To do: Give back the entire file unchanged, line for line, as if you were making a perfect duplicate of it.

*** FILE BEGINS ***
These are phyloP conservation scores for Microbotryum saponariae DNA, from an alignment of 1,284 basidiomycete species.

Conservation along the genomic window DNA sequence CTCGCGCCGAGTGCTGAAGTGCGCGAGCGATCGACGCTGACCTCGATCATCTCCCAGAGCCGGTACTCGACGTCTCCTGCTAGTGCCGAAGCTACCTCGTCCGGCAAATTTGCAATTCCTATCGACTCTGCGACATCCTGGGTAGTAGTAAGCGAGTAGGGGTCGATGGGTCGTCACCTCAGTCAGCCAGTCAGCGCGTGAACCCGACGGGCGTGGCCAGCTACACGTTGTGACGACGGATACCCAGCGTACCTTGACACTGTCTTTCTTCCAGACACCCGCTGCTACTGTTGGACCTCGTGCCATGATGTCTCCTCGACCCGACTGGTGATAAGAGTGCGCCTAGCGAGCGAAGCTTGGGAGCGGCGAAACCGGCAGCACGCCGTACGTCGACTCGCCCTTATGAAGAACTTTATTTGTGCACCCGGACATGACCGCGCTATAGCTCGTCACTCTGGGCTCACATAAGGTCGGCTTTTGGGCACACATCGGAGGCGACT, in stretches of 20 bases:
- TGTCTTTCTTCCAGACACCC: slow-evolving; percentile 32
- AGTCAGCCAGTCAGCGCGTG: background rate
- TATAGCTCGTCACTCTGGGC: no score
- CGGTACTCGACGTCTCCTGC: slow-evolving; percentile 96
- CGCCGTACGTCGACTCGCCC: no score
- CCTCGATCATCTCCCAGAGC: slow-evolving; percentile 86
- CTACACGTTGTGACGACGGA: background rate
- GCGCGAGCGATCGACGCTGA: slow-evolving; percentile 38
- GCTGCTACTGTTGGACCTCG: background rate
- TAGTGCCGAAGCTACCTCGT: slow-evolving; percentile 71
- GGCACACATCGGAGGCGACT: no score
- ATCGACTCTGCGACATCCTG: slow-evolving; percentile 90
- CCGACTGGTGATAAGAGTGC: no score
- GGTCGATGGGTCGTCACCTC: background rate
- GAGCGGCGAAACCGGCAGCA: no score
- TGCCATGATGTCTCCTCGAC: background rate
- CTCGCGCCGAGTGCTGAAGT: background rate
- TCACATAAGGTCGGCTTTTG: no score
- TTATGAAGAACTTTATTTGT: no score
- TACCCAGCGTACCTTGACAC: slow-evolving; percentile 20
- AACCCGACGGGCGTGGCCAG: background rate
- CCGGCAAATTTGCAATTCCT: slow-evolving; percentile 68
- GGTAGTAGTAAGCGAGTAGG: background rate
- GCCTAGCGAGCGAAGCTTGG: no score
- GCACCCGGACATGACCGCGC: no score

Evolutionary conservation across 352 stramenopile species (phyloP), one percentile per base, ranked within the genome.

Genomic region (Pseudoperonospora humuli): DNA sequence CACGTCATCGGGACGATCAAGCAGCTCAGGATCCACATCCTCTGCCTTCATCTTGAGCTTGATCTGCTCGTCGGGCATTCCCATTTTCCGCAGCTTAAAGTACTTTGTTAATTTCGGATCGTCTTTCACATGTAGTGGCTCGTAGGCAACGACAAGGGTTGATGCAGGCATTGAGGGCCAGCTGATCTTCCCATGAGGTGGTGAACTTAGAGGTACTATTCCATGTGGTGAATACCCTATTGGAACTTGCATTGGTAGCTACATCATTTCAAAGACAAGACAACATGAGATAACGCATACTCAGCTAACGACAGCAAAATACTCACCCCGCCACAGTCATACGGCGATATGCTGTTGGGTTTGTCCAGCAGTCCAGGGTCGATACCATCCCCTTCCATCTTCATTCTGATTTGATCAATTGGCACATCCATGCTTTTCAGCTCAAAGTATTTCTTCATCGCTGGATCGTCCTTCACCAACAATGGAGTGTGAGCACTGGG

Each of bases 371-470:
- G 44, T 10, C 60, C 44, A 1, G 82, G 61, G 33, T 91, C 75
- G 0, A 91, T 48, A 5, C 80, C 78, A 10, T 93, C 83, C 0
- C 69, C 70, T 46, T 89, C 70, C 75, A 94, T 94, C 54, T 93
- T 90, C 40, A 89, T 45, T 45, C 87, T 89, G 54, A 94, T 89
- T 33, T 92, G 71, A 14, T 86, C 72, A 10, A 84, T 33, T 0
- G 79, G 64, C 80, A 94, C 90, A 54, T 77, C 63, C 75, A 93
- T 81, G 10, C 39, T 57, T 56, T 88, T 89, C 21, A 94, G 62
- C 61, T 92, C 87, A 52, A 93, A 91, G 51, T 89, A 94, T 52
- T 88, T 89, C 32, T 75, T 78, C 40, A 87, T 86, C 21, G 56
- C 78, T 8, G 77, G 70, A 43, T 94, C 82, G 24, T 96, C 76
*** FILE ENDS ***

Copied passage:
These are phyloP conservation scores for Microbotryum saponariae DNA, from an alignment of 1,284 basidiomycete species.

Conservation along the genomic window DNA sequence CTCGCGCCGAGTGCTGAAGTGCGCGAGCGATCGACGCTGACCTCGATCATCTCCCAGAGCCGGTACTCGACGTCTCCTGCTAGTGCCGAAGCTACCTCGTCCGGCAAATTTGCAATTCCTATCGACTCTGCGACATCCTGGGTAGTAGTAAGCGAGTAGGGGTCGATGGGTCGTCACCTCAGTCAGCCAGTCAGCGCGTGAACCCGACGGGCGTGGCCAGCTACACGTTGTGACGACGGATACCCAGCGTACCTTGACACTGTCTTTCTTCCAGACACCCGCTGCTACTGTTGGACCTCGTGCCATGATGTCTCCTCGACCCGACTGGTGATAAGAGTGCGCCTAGCGAGCGAAGCTTGGGAGCGGCGAAACCGGCAGCACGCCGTACGTCGACTCGCCCTTATGAAGAACTTTATTTGTGCACCCGGACATGACCGCGCTATAGCTCGTCACTCTGGGCTCACATAAGGTCGGCTTTTGGGCACACATCGGAGGCGACT, in stretches of 20 bases:
- TGTCTTTCTTCCAGACACCC: slow-evolving; percentile 32
- AGTCAGCCAGTCAGCGCGTG: background rate
- TATAGCTCGTCACTCTGGGC: no score
- CGGTACTCGACGTCTCCTGC: slow-evolving; percentile 96
- CGCCGTACGTCGACTCGCCC: no score
- CCTCGATCATCTCCCAGAGC: slow-evolving; percentile 86
- CTACACGTTGTGACGACGGA: background rate
- GCGCGAGCGATCGACGCTGA: slow-evolving; percentile 38
- GCTGCTACTGTTGGACCTCG: background rate
- TAGTGCCGAAGCTACCTCGT: slow-evolving; percentile 71
- GGCACACATCGGAGGCGACT: no score
- ATCGACTCTGCGACATCCTG: slow-evolving; percentile 90
- CCGACTGGTGATAAGAGTGC: no score
- GGTCGATGGGTCGTCACCTC: background rate
- GAGCGGCGAAACCGGCAGCA: no score
- TGCCATGATGTCTCCTCGAC: background rate
- CTCGCGCCGAGTGCTGAAGT: background rate
- TCACATAAGGTCGGCTTTTG: no score
- TTATGAAGAACTTTATTTGT: no score
- TACCCAGCGTACCTTGACAC: slow-evolving; percentile 20
- AACCCGACGGGCGTGGCCAG: background rate
- CCGGCAAATTTGCAATTCCT: slow-evolving; percentile 68
- GGTAGTAGTAAGCGAGTAGG: background rate
- GCCTAGCGAGCGAAGCTTGG: no score
- GCACCCGGACATGACCGCGC: no score

Evolutionary conservation across 352 stramenopile species (phyloP), one percentile per base, ranked within the genome.

Genomic region (Pseudoperonospora humuli): DNA sequence CACGTCATCGGGACGATCAAGCAGCTCAGGATCCACATCCTCTGCCTTCATCTTGAGCTTGATCTGCTCGTCGGGCATTCCCATTTTCCGCAGCTTAAAGTACTTTGTTAATTTCGGATCGTCTTTCACATGTAGTGGCTCGTAGGCAACGACAAGGGTTGATGCAGGCATTGAGGGCCAGCTGATCTTCCCATGAGGTGGTGAACTTAGAGGTACTATTCCATGTGGTGAATACCCTATTGGAACTTGCATTGGTAGCTACATCATTTCAAAGACAAGACAACATGAGATAACGCATACTCAGCTAACGACAGCAAAATACTCACCCCGCCACAGTCATACGGCGATATGCTGTTGGGTTTGTCCAGCAGTCCAGGGTCGATACCATCCCCTTCCATCTTCATTCTGATTTGATCAATTGGCACATCCATGCTTTTCAGCTCAAAGTATTTCTTCATCGCTGGATCGTCCTTCACCAACAATGGAGTGTGAGCACTGGG

Each of bases 371-470:
- G 44, T 10, C 60, C 44, A 1, G 82, G 61, G 33, T 91, C 75
- G 0, A 91, T 48, A 5, C 80, C 78, A 10, T 93, C 83, C 0
- C 69, C 70, T 46, T 89, C 70, C 75, A 94, T 94, C 54, T 93
- T 90, C 40, A 89, T 45, T 45, C 87, T 89, G 54, A 94, T 89
- T 33, T 92, G 71, A 14, T 86, C 72, A 10, A 84, T 33, T 0
- G 79, G 64, C 80, A 94, C 90, A 54, T 77, C 63, C 75, A 93
- T 81, G 10, C 39, T 57, T 56, T 88, T 89, C 21, A 94, G 62
- C 61, T 92, C 87, A 52, A 93, A 91, G 51, T 89, A 94, T 52
- T 88, T 89, C 32, T 75, T 78, C 40, A 87, T 86, C 21, G 56
- C 78, T 8, G 77, G 70, A 43, T 94, C 82, G 24, T 96, C 76